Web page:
Artificial intelligence (AI) researchers at Google Research and Google DeepMind have developed a method by which a large language model (LLM) can be augmented with other language models. 

This addresses one of the biggest outstanding problems with LLMs by allowing developers to imbue existing models with new abilities without having to start from scratch or engage in costly retraining/fine-tuning sessions.

According to the Google Research team, augmenting an LLM with another language both improves performance at existing tasks and enables new tasks that wouldn’t be achievable by the models by themselves.

Teaching old chatbots new tricks

The research was conducted using Google’s PaLM2-S LLM, a model the company says is comparable to GPT-4, the AI underpinning OpenAI’s ChatGPT.

PaLM2-S was benchmarked by itself in the team’s experiments and then again after being augmented with smaller, specialized language models. The tasks performed included translation, where the augmented version showed as high as a 13% improvement over baseline, and coding.

When tested in coding tasks, the hybrid model showed significant improvements, per the paper:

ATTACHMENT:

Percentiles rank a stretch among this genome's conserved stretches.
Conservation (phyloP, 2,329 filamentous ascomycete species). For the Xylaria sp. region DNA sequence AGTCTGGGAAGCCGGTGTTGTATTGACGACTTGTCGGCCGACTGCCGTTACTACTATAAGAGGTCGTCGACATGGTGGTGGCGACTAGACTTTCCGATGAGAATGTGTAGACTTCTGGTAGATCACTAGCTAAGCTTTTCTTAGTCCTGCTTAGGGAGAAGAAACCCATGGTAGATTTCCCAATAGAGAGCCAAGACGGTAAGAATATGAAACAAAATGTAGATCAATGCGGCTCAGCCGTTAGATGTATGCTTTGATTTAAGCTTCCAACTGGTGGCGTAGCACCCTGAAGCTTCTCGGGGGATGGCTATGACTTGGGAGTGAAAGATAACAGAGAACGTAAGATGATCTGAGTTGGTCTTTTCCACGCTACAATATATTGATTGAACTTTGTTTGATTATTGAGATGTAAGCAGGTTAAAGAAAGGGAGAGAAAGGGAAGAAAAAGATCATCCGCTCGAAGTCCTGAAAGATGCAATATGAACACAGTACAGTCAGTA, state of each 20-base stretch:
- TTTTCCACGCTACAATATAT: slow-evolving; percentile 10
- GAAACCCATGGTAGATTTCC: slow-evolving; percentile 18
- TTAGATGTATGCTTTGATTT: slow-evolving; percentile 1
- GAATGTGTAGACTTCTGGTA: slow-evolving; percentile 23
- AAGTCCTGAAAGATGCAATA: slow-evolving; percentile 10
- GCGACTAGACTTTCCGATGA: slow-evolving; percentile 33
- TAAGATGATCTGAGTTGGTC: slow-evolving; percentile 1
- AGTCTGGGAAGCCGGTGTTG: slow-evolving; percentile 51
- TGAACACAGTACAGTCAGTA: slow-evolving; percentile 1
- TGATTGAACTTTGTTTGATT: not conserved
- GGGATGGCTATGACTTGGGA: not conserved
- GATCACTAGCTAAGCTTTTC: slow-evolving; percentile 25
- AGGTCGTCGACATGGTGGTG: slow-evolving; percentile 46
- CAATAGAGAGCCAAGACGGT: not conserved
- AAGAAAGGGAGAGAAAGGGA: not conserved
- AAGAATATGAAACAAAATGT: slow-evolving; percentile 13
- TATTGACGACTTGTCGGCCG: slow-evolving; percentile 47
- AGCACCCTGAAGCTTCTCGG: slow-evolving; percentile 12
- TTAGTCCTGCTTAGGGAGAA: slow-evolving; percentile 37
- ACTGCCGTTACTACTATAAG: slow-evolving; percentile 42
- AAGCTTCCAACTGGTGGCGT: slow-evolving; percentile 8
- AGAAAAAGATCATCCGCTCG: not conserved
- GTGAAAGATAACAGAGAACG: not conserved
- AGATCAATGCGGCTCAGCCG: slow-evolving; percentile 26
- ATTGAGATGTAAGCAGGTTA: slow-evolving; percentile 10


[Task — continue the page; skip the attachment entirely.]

“Similarly, when PaLM2-S is augmented with a code-specific model, we see a relative improvement of 40% over the base model for code generation and explanation tasks—on-par with fully fine-tuned counterparts.”

Potentially massive implications

On the surface, the demonstrated performance gains could have immediate implications for the AI sector. The increased performance in translation tasks, for example, was evidently greatest when translating language with low support into English. This remains an outstanding problem in machine learning, and Google’s work here has the potential to move the needle.

However, in the greater scheme, it’s possible that this vein of research could address the looming Sword of Damocles hanging over the heads of many tech CEOs in the AI sector: legal troubles that could dismantle the very foundation of chatbots such as ChatGPT.

Copyright vs. artificial intelligence

The makers of some of the most popular large language models have been named as defendants in numerous lawsuits hinging on allegations that these AI systems are trained on copyrighted data.

The question lawmakers and the courts will have to answer is whether a for-profit company can legally use this data to train their language models. In the extreme, were the courts to rule that developers cannot use such data and that any models trained on copyrighted material have to be purged, it may be technically impossible or financially infeasible to continue offering the affected services.

Essentially, because of the high costs involved in training large language models, and their dependence on massive troves of data, products such as ChatGPT, as they’re built today, might not be viable in a more-regulated U.S. AI landscape.

However, if Google’s new LLM augmentation scheme pans out with further development, it’s possible that many of the scaling requirements and costs of spinning up an LLM from scratch or retraining an existing one could be mitigated.

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